Device closure of secundum atrial septal defects in infants weighing less than 8 Kg

Ram N. Bishnoi, Allen D Everett, Richard Ringel, Carl Y. Owada, Ralf J. Holzer, Joanne L. Chisolm, Wolfgang A. Radtke, D. Scott Lim, John F. Rhodes, John D. Coulson

Research output: Contribution to journalArticle

Abstract

This study aimed to assess the technical aspects of atrial septal defect (ASD) closure using the Amplatzer septal occluder (ASO) and the Gore Helex septal occluder (GHSO) for infants weighing less than 8 kg and to determine the safety, effectiveness, and near-to-intermediate-term outcome of the closure. The Mid-Atlantic Group of Interventional Cardiology Registry of percutaneous, transcatheter ASD closure procedures was reviewed for this analysis. Patients from 10 hospitals in the United States were included. The cohort for this report consisted of 68 patients weighing less than 8 kg (range, 2.3-7.8 kg; mean, 5.5 ± 1.6 kg) and ranging in age from 1 to 24 months (mean, 8.6 ± 4.7 months). The indications for ASD closure were failure to thrive, significant right heart enlargement, shunts otherwise thought to be hemodynamically significant, and poor overall clinical status. Devices were successfully implanted in 66 of the 68 infants (97.1 % procedural success rate). Five minor procedure-related complications occurred. At follow-up assessment, clinical status had improved significantly as measured by improved weight gain and decreased ventilator or oxygen dependence. All residual shunts spontaneously closed during the follow-up period. Six late deaths occurred, none of which were clearly device related. The ASO and GHSO can be safely and effectively implanted for ASD closure in infants weighing less than 8 kg. These procedures usually are successful and seldom complicated, resulting in significant clinical improvement.

Original languageEnglish (US)
Pages (from-to)1124-1131
Number of pages8
JournalPediatric Cardiology
Volume35
Issue number7
DOIs
StatePublished - Oct 1 2014

Fingerprint

Septal Occluder Device
Atrial Heart Septal Defects
Equipment and Supplies
Failure to Thrive
Cardiomegaly
Mechanical Ventilators
Cardiology
Weight Gain
Registries
Oxygen
Safety

Keywords

  • Amplatzer septal occluder
  • Atrial septal defect
  • Gore Helex septal occluder

ASJC Scopus subject areas

  • Cardiology and Cardiovascular Medicine
  • Pediatrics, Perinatology, and Child Health
  • Medicine(all)

Cite this

Device closure of secundum atrial septal defects in infants weighing less than 8 Kg. / Bishnoi, Ram N.; Everett, Allen D; Ringel, Richard; Owada, Carl Y.; Holzer, Ralf J.; Chisolm, Joanne L.; Radtke, Wolfgang A.; Scott Lim, D.; Rhodes, John F.; Coulson, John D.

In: Pediatric Cardiology, Vol. 35, No. 7, 01.10.2014, p. 1124-1131.

Research output: Contribution to journalArticle

Bishnoi, RN, Everett, AD, Ringel, R, Owada, CY, Holzer, RJ, Chisolm, JL, Radtke, WA, Scott Lim, D, Rhodes, JF & Coulson, JD 2014, 'Device closure of secundum atrial septal defects in infants weighing less than 8 Kg', Pediatric Cardiology, vol. 35, no. 7, pp. 1124-1131. https://doi.org/10.1007/s00246-014-0905-7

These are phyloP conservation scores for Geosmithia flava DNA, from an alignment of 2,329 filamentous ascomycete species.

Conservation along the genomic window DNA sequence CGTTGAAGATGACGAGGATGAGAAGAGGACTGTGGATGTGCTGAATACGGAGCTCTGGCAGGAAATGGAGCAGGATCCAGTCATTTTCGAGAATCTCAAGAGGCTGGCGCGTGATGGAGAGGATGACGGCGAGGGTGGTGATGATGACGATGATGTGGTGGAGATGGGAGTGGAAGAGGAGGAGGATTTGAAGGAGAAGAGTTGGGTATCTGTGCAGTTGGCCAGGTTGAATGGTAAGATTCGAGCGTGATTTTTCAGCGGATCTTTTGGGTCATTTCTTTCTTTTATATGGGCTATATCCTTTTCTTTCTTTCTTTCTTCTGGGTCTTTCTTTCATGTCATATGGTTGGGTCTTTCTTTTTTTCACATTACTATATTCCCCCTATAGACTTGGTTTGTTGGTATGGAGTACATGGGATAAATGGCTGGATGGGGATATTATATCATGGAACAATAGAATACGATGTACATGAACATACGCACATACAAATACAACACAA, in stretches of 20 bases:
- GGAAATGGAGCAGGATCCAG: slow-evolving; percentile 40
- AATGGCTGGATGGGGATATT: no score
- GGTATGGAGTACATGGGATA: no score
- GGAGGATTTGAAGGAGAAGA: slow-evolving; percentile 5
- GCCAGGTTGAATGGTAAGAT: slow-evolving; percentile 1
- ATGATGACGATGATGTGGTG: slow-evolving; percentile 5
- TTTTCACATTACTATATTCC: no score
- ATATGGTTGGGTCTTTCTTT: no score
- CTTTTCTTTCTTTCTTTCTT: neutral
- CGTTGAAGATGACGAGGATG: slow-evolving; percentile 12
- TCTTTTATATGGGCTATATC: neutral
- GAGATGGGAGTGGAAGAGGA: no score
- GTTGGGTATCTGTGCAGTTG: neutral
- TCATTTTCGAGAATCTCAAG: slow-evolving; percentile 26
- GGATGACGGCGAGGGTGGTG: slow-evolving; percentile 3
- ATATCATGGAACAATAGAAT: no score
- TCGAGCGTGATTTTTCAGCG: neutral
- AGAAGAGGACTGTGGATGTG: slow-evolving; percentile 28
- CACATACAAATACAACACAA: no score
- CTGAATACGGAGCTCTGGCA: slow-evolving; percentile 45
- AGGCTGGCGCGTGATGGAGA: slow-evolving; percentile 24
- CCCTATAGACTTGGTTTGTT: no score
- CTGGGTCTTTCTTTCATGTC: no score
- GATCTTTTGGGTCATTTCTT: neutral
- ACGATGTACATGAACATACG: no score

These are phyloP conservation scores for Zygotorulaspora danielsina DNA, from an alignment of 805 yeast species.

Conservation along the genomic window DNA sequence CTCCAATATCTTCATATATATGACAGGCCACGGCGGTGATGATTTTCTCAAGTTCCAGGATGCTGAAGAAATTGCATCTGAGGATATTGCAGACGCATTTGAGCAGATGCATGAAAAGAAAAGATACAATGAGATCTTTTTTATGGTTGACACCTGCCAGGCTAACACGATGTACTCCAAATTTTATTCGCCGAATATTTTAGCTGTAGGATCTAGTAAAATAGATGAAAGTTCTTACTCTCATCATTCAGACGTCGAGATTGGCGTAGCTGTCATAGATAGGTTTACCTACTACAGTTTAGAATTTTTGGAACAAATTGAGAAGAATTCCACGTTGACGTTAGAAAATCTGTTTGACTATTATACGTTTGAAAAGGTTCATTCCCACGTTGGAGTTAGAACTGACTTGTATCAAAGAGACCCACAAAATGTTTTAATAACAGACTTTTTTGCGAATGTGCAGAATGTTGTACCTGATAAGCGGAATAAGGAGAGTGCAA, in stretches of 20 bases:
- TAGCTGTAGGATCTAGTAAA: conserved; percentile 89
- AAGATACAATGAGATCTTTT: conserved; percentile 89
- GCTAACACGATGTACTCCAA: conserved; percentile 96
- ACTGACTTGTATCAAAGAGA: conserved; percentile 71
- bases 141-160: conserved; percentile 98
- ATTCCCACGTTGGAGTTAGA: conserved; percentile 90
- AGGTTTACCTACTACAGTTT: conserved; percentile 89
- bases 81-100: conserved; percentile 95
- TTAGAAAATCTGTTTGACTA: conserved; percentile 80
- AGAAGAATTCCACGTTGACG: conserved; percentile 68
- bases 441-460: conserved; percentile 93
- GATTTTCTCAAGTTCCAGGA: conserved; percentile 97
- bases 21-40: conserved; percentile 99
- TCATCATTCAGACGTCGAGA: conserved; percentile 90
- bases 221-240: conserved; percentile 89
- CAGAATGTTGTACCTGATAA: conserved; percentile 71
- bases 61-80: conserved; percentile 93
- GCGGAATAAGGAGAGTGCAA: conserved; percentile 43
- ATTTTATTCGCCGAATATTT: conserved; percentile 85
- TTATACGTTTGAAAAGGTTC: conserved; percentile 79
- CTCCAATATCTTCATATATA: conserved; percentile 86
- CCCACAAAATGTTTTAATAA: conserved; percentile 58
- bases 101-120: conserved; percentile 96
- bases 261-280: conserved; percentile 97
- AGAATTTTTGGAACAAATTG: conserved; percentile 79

Bishnoi, Ram N. ; Everett, Allen D ; Ringel, Richard ; Owada, Carl Y. ; Holzer, Ralf J. ; Chisolm, Joanne L. ; Radtke, Wolfgang A. ; Scott Lim, D. ; Rhodes, John F. ; Coulson, John D. / Device closure of secundum atrial septal defects in infants weighing less than 8 Kg. In: Pediatric Cardiology. 2014 ; Vol. 35, No. 7. pp. 1124-1131.
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AU - Chisolm, Joanne L.

AU - Radtke, Wolfgang A.

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AB - This study aimed to assess the technical aspects of atrial septal defect (ASD) closure using the Amplatzer septal occluder (ASO) and the Gore Helex septal occluder (GHSO) for infants weighing less than 8 kg and to determine the safety, effectiveness, and near-to-intermediate-term outcome of the closure. The Mid-Atlantic Group of Interventional Cardiology Registry of percutaneous, transcatheter ASD closure procedures was reviewed for this analysis. Patients from 10 hospitals in the United States were included. The cohort for this report consisted of 68 patients weighing less than 8 kg (range, 2.3-7.8 kg; mean, 5.5 ± 1.6 kg) and ranging in age from 1 to 24 months (mean, 8.6 ± 4.7 months). The indications for ASD closure were failure to thrive, significant right heart enlargement, shunts otherwise thought to be hemodynamically significant, and poor overall clinical status. Devices were successfully implanted in 66 of the 68 infants (97.1 % procedural success rate). Five minor procedure-related complications occurred. At follow-up assessment, clinical status had improved significantly as measured by improved weight gain and decreased ventilator or oxygen dependence. All residual shunts spontaneously closed during the follow-up period. Six late deaths occurred, none of which were clearly device related. The ASO and GHSO can be safely and effectively implanted for ASD closure in infants weighing less than 8 kg. These procedures usually are successful and seldom complicated, resulting in significant clinical improvement.

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